- In another bowl mix the wet ingredients together – cream, egg, and vanilla. Take the dry ingredients out of the fridge and pour the wet ingredients into the bowl. Mix together until evenly combined.
- Sprinkle a little flour on your counter and gently work the mixture into a light dough. Roll it out into an 8-inch circle. If the dough is too sticky add a little flour, if it feels too dry add a little more milk or cream.
- Using a sharp knife cut the dough into 8 wedges. Place wedges on your baking sheet. Brush with cream and lightly spoon with sugar if you want a sweet crunch to your scones.
- If you have space available in your fridge let the scones chill for about 15 minutes. If not, put them directly into the oven and bake for 20 minutes or until nicely browned. Enjoy them warm right from the oven with butter and preserves or clotted cream.
Variations you may want to try: cranberry orange, raisins, blueberry, strawberry, pear and cheddar, and parmesan. You can find even more online.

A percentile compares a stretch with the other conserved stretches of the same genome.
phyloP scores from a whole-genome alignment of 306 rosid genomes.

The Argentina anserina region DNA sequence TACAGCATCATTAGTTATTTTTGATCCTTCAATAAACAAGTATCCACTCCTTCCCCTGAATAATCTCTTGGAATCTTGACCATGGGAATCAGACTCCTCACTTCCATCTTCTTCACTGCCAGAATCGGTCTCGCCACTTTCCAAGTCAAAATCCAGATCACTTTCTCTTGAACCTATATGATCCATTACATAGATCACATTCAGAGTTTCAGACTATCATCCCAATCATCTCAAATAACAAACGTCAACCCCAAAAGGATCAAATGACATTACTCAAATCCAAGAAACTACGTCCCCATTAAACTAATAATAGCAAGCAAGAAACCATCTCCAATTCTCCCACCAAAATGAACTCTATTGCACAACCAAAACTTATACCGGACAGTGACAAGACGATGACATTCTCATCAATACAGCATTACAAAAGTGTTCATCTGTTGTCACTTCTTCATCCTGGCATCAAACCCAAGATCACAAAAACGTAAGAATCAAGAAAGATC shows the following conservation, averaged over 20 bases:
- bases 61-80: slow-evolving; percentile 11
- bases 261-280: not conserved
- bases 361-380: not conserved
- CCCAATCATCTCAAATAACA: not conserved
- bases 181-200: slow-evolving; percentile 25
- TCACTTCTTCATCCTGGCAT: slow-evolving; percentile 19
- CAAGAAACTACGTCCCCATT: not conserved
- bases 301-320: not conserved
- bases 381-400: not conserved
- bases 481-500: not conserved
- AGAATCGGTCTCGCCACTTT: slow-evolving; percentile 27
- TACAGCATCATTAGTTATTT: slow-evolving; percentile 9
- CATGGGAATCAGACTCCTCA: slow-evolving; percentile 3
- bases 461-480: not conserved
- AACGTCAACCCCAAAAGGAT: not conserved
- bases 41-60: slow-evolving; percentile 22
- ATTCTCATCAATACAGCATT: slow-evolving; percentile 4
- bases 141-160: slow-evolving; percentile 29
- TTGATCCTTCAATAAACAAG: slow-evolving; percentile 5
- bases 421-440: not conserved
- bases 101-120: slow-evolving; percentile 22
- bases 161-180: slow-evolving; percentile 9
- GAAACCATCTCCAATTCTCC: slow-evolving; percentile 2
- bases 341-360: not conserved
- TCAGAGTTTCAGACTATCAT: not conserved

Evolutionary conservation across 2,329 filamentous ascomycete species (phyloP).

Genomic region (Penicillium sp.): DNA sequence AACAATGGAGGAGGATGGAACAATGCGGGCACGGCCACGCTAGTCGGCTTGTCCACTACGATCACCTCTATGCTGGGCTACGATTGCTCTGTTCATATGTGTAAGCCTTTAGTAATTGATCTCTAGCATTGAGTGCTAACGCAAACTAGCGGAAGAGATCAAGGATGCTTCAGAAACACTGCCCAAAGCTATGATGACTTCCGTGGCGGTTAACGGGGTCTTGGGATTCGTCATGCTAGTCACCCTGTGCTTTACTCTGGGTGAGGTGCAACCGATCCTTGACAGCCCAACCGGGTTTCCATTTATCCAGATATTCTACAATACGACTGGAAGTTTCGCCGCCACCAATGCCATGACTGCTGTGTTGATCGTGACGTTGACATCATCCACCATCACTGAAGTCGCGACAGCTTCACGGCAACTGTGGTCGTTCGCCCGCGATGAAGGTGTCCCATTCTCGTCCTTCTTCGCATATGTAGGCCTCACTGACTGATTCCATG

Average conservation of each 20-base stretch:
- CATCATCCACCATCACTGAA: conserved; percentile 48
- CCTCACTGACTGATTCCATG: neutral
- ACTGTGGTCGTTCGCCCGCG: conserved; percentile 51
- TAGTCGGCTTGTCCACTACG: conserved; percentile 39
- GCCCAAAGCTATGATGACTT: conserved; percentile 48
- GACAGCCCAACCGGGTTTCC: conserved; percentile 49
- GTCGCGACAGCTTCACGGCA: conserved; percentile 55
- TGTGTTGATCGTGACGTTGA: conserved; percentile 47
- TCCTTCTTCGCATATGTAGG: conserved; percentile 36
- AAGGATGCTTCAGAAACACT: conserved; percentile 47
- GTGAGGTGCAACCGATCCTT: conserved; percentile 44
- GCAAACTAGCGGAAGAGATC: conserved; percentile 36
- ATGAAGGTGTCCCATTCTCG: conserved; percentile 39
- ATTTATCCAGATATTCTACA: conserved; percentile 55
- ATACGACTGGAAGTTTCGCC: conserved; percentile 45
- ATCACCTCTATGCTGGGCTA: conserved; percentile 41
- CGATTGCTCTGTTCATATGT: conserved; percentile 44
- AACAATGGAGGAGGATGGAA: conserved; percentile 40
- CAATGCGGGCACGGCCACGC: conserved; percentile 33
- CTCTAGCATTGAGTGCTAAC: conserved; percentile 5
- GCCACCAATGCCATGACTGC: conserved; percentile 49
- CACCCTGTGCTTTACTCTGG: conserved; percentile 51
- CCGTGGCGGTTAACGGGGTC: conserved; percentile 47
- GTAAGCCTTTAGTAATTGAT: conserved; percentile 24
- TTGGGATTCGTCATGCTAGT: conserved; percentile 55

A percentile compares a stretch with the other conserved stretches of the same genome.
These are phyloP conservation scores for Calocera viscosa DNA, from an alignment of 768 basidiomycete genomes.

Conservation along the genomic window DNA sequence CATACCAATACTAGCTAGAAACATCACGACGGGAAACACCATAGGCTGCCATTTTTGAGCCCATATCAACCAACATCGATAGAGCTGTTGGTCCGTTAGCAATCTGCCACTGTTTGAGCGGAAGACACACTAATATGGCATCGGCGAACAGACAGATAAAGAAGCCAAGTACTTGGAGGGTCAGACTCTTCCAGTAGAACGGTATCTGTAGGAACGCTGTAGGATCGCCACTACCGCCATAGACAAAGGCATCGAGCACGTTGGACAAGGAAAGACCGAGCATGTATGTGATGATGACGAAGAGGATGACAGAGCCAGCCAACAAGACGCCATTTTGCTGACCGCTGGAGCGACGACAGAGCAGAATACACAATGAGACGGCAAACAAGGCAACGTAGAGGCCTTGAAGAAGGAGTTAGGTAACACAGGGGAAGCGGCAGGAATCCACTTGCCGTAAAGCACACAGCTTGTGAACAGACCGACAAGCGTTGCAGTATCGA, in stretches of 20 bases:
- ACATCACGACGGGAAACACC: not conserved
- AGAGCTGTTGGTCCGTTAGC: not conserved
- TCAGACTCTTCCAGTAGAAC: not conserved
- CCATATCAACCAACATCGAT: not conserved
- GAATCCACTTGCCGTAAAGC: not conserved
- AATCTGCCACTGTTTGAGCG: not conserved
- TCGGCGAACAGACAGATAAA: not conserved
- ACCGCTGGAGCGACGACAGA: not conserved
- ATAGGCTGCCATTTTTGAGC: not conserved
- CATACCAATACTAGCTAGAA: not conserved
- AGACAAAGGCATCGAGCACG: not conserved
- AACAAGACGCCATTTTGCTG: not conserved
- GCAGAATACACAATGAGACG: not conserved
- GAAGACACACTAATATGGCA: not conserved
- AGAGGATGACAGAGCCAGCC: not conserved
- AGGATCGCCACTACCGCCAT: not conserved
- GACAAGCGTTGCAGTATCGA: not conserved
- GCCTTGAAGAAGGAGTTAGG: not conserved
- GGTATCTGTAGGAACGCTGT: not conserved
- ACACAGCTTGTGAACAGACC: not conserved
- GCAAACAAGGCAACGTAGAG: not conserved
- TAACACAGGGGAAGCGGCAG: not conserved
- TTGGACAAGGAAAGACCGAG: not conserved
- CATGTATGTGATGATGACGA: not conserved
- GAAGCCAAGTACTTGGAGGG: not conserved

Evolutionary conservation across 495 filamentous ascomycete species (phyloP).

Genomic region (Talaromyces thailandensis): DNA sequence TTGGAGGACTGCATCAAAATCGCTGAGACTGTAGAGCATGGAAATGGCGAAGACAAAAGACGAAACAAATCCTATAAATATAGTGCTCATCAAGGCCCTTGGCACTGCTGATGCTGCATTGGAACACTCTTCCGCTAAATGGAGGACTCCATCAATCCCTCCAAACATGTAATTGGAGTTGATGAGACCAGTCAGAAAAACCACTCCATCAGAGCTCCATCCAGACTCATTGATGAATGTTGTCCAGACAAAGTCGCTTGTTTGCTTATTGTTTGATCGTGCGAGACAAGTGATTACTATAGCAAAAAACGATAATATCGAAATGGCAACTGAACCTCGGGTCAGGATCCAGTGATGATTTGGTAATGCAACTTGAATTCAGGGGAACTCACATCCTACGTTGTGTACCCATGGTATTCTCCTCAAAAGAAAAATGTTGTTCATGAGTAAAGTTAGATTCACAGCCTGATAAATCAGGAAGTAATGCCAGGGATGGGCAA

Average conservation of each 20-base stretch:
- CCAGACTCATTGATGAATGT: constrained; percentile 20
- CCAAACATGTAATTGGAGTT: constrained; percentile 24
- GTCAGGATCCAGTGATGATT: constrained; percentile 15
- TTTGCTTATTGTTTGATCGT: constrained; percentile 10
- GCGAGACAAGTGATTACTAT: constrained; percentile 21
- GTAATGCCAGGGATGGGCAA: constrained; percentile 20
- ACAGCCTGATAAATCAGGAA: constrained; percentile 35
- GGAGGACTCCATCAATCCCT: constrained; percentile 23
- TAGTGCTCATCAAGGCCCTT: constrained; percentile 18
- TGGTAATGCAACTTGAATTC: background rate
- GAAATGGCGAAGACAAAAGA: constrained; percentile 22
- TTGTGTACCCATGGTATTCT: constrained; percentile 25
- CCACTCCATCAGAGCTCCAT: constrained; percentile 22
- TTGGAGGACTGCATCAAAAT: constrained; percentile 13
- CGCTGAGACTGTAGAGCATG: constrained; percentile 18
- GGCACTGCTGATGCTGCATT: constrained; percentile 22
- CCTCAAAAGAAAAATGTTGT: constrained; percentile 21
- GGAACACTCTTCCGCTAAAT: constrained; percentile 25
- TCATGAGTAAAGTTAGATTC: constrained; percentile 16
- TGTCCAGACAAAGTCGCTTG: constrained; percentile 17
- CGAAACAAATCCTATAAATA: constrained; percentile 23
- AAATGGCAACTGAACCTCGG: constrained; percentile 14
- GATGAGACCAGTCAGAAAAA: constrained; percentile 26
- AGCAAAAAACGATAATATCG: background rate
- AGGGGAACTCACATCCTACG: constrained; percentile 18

Sarah is the founder of Baking Kneads, LLC, a blog sharing guides, tips, and recipes for those learning how to bake. Growing up as the daughter of a baker, she spent much of her childhood learning the basics in a local bakery.
Saturday 9th of April 2022
My scones turned out awful, they were great to look at, & texture inside looked perfect to the eye, but when you put them in your mouth & started chewing they were claggy & had a very unpleasant sticky feel in the mouth
What did I do wrong?